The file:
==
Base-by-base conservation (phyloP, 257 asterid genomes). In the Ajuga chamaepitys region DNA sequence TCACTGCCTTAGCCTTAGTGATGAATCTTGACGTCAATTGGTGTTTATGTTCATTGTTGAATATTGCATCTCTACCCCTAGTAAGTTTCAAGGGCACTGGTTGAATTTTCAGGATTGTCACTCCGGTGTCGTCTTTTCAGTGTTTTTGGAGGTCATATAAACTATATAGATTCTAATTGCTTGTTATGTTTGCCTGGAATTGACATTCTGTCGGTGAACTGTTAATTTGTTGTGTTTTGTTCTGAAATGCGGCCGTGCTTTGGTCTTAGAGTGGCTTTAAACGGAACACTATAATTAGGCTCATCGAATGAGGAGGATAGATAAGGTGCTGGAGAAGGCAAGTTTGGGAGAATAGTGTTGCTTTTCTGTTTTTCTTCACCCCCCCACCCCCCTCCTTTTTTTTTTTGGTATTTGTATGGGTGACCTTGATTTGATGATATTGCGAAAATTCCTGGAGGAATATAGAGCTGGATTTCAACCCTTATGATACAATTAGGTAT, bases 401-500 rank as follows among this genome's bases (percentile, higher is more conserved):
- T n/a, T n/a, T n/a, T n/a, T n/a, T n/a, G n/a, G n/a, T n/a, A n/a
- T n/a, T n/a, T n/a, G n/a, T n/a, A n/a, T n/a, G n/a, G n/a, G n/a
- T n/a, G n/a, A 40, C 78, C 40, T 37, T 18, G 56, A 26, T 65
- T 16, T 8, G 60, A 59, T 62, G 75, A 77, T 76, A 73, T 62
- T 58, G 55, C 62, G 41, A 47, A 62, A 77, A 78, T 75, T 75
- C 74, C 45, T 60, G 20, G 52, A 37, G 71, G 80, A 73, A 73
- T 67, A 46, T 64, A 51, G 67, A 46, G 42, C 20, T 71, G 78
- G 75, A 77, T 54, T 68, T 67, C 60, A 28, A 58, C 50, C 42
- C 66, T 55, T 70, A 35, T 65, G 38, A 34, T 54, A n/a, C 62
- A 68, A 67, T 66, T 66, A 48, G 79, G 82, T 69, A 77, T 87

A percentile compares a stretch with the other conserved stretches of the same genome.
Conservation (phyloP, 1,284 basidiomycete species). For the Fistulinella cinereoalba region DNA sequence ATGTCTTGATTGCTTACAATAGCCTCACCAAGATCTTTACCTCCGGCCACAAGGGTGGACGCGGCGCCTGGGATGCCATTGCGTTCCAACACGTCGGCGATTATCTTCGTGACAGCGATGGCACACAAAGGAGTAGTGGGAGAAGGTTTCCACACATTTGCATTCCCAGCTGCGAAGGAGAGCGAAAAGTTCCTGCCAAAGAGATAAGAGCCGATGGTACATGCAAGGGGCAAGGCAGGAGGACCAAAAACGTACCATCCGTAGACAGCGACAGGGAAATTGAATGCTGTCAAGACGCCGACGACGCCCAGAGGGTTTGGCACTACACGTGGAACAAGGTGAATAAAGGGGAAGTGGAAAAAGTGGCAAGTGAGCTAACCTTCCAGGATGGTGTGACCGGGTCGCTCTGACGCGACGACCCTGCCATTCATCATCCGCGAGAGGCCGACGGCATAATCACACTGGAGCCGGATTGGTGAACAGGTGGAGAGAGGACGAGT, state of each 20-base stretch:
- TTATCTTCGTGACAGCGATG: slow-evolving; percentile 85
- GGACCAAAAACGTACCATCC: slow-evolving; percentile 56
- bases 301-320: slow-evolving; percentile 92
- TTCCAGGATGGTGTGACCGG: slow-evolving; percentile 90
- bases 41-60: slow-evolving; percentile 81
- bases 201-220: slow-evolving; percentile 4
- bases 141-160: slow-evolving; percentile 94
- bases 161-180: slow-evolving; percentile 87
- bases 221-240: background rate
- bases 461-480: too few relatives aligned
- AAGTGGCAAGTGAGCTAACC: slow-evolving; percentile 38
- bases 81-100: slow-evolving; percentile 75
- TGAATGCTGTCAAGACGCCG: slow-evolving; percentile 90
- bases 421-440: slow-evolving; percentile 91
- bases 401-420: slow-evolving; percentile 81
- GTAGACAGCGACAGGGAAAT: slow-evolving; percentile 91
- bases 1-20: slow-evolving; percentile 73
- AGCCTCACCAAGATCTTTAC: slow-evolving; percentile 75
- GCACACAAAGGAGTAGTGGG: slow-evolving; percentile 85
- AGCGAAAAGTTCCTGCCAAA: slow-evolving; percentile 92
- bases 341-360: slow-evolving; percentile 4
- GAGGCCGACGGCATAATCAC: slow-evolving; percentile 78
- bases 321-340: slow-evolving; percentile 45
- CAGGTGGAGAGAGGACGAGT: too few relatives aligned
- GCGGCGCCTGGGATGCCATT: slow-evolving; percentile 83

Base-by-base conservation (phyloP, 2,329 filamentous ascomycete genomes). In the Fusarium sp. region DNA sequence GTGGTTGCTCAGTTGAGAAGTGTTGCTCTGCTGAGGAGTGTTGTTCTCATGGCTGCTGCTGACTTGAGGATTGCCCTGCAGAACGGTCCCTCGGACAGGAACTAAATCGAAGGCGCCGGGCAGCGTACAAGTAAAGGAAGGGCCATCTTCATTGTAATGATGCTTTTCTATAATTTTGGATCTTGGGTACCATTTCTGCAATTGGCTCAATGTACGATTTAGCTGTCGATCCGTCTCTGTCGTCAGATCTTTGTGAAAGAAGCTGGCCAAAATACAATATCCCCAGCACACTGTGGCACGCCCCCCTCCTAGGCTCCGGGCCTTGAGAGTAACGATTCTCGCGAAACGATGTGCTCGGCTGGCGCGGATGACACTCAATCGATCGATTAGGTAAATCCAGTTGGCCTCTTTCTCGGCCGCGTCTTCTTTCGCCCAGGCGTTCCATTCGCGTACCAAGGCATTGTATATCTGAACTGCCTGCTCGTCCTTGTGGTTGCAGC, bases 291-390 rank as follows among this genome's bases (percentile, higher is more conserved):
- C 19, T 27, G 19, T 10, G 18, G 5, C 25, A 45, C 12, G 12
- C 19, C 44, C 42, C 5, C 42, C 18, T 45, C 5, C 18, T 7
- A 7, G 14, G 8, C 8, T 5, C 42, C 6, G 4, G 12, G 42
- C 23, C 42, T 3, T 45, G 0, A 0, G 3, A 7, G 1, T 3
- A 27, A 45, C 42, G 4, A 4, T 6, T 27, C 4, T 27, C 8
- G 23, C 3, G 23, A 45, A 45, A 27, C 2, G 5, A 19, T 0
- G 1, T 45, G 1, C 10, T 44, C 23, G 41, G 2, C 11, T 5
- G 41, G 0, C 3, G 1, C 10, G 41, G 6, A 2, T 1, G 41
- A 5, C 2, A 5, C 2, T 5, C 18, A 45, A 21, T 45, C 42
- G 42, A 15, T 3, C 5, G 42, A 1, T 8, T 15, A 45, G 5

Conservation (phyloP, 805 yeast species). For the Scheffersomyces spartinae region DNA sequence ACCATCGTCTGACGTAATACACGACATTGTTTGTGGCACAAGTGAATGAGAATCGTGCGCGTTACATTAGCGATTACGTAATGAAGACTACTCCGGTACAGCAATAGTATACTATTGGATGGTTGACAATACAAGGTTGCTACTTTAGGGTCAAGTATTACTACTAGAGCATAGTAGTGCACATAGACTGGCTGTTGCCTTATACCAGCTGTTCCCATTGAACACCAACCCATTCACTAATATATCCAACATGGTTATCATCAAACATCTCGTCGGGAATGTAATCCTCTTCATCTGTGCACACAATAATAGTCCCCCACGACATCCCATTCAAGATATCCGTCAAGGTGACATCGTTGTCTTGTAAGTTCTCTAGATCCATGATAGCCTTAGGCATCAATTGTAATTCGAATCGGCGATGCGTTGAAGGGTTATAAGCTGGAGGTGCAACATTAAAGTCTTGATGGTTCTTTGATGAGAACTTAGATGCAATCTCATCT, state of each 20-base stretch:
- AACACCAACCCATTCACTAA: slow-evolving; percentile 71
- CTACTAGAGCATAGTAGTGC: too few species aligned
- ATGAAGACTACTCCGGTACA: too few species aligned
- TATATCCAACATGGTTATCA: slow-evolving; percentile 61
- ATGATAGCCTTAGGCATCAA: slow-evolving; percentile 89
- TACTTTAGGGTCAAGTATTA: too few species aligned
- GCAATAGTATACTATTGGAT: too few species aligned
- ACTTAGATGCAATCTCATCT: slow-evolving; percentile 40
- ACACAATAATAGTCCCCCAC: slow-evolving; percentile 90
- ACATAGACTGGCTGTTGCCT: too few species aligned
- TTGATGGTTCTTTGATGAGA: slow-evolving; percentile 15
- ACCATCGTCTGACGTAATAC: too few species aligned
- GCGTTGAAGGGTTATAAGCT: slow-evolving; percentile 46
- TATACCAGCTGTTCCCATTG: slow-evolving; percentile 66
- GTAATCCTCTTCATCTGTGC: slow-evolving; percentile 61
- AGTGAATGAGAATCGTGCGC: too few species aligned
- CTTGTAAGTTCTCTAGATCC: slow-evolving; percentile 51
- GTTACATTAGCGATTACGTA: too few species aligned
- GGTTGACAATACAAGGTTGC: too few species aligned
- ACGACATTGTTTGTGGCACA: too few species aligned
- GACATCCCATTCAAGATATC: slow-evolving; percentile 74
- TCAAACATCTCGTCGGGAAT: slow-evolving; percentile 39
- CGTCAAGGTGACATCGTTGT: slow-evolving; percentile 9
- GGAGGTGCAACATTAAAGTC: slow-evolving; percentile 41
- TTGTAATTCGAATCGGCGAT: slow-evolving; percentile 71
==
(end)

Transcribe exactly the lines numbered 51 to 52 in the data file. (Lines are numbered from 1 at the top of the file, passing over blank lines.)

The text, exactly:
- AACACCAACCCATTCACTAA: slow-evolving; percentile 71
- CTACTAGAGCATAGTAGTGC: too few species aligned